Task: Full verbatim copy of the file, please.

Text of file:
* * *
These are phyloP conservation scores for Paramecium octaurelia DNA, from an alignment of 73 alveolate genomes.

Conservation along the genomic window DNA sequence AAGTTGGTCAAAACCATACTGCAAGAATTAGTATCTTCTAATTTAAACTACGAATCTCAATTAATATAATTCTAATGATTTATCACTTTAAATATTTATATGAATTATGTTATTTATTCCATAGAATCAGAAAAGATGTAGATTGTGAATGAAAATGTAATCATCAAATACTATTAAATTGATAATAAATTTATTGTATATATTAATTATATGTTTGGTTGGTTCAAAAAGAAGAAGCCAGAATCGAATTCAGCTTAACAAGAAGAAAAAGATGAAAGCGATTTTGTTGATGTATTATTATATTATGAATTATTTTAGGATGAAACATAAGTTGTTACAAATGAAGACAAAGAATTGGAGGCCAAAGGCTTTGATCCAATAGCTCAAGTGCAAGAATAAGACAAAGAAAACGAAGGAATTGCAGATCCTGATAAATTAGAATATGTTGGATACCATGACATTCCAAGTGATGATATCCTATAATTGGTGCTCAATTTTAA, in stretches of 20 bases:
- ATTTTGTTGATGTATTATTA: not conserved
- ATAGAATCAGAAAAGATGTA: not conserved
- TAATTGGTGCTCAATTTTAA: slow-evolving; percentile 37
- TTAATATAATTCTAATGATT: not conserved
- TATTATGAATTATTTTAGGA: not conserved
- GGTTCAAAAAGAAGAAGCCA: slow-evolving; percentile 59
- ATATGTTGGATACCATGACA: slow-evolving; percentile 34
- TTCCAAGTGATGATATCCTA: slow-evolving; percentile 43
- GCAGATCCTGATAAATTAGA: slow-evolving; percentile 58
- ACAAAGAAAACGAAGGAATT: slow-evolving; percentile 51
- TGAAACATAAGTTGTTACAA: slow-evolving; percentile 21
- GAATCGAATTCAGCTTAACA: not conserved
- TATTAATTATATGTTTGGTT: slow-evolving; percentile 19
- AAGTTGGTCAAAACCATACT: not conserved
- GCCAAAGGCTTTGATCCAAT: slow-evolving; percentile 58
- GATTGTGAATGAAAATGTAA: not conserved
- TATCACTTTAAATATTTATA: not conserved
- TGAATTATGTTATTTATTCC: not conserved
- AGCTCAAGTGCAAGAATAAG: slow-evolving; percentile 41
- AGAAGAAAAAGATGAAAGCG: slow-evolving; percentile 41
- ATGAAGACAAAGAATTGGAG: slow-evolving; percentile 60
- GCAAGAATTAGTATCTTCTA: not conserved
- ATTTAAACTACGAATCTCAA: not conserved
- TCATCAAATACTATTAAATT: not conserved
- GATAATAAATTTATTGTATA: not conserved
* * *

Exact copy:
These are phyloP conservation scores for Paramecium octaurelia DNA, from an alignment of 73 alveolate genomes.

Conservation along the genomic window DNA sequence AAGTTGGTCAAAACCATACTGCAAGAATTAGTATCTTCTAATTTAAACTACGAATCTCAATTAATATAATTCTAATGATTTATCACTTTAAATATTTATATGAATTATGTTATTTATTCCATAGAATCAGAAAAGATGTAGATTGTGAATGAAAATGTAATCATCAAATACTATTAAATTGATAATAAATTTATTGTATATATTAATTATATGTTTGGTTGGTTCAAAAAGAAGAAGCCAGAATCGAATTCAGCTTAACAAGAAGAAAAAGATGAAAGCGATTTTGTTGATGTATTATTATATTATGAATTATTTTAGGATGAAACATAAGTTGTTACAAATGAAGACAAAGAATTGGAGGCCAAAGGCTTTGATCCAATAGCTCAAGTGCAAGAATAAGACAAAGAAAACGAAGGAATTGCAGATCCTGATAAATTAGAATATGTTGGATACCATGACATTCCAAGTGATGATATCCTATAATTGGTGCTCAATTTTAA, in stretches of 20 bases:
- ATTTTGTTGATGTATTATTA: not conserved
- ATAGAATCAGAAAAGATGTA: not conserved
- TAATTGGTGCTCAATTTTAA: slow-evolving; percentile 37
- TTAATATAATTCTAATGATT: not conserved
- TATTATGAATTATTTTAGGA: not conserved
- GGTTCAAAAAGAAGAAGCCA: slow-evolving; percentile 59
- ATATGTTGGATACCATGACA: slow-evolving; percentile 34
- TTCCAAGTGATGATATCCTA: slow-evolving; percentile 43
- GCAGATCCTGATAAATTAGA: slow-evolving; percentile 58
- ACAAAGAAAACGAAGGAATT: slow-evolving; percentile 51
- TGAAACATAAGTTGTTACAA: slow-evolving; percentile 21
- GAATCGAATTCAGCTTAACA: not conserved
- TATTAATTATATGTTTGGTT: slow-evolving; percentile 19
- AAGTTGGTCAAAACCATACT: not conserved
- GCCAAAGGCTTTGATCCAAT: slow-evolving; percentile 58
- GATTGTGAATGAAAATGTAA: not conserved
- TATCACTTTAAATATTTATA: not conserved
- TGAATTATGTTATTTATTCC: not conserved
- AGCTCAAGTGCAAGAATAAG: slow-evolving; percentile 41
- AGAAGAAAAAGATGAAAGCG: slow-evolving; percentile 41
- ATGAAGACAAAGAATTGGAG: slow-evolving; percentile 60
- GCAAGAATTAGTATCTTCTA: not conserved
- ATTTAAACTACGAATCTCAA: not conserved
- TCATCAAATACTATTAAATT: not conserved
- GATAATAAATTTATTGTATA: not conserved